Envisioning future treatments

The challenge is part of the appeal for Magrath. He wants more treatment options to be available in ocular oncology. Another area of specialty for him is treating melanoma using the radioactive disk therapy that Mathis had. One patient who already has benefited: retired firefighter James Campell

Plaque simulator images 
The CT scan is combined with fundus photography, ultrasound, and retinal drawings to create a 3-D reconstruction of the eye and the tumor. This allows a custom designed radioactive plaque which maximizes the radiation dose to the tumor while minimizing the dose to the critical structures of the eye.   

“He was exactly the situation I came back to treat. He was referred in, had a melanoma in the eye, and he was the first patient so at the time I told him, ‘You know we haven’t done this yet, so you can go to Philadelphia or Duke to get it done,’” says Magrath. 

“And he said, ‘I can’t travel there, so you guys take care of me.’ So we did, and he’s had a great response, a great outcome so far.” 

The therapy works in 98 percent of cases and helps preserve the eye and some vision. The alternative treatment required the removal of the eye, since nearly half of patients develop metastatic cancer of the liver or lungs, often a fatal diagnosis. This is a much better option.

Another promising area of treatment is the use of intra-arterial chemotherapy for infants who have retinoblastoma, the most common type of eye cancer in children. This type of therapy delivers the drugs directly to the tumor. It can occur in both eyes, potentially causing bilateral vision loss, and it’s fatal if not treated.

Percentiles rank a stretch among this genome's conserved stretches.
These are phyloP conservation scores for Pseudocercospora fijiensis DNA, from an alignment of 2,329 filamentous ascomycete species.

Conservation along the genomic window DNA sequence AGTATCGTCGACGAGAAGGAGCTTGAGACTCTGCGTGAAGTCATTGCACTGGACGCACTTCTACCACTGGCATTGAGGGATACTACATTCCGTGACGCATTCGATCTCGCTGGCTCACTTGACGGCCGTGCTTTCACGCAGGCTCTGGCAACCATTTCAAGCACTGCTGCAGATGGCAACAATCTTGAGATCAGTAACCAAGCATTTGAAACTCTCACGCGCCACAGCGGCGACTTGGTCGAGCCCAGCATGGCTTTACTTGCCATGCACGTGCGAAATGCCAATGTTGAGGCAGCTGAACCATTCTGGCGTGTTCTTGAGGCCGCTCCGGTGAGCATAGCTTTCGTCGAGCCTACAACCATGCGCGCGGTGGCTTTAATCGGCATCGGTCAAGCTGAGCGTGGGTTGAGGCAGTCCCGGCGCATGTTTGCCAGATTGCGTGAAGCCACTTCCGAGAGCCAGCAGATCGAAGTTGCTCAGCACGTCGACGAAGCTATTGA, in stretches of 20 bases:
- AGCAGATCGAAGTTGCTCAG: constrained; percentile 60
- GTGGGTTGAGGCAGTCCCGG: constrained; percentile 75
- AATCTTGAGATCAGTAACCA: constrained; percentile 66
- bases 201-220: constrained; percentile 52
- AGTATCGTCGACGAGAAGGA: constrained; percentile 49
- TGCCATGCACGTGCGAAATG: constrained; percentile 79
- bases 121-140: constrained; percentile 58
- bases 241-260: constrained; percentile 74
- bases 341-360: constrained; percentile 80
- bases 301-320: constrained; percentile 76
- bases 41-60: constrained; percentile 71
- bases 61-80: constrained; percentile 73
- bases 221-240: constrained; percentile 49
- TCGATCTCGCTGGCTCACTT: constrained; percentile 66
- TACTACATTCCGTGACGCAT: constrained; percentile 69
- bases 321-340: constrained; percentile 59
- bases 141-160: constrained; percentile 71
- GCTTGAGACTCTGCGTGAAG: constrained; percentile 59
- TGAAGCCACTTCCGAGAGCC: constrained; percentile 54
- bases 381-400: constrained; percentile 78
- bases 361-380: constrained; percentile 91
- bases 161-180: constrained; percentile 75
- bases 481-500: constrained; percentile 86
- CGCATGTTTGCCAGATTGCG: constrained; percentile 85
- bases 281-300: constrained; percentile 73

“Now that we have chemotherapy we can give directly to the eye, it’s really a game changer because when these children get recurrence, we have a really powerful option for them here now which is not available many other places in the Southeast.”

Ocular image 
A high resolution CT scan identifies the tumor with precision and assists the radiation team in planning the radioactive field.  

Before doctors were been able to save the eye in 44 percent of these advanced cases, but with intra-arterial chemotherapy, the rate is 91 percent. The procedure requires feeding a catheter through the groin and up through the carotid artery to reach the eyes in these infants. It’s a challenging procedure because the infants are so small. Magrath knows he has a trump card in his deck, though, in the form of interventional radiologist Imran Chaudry.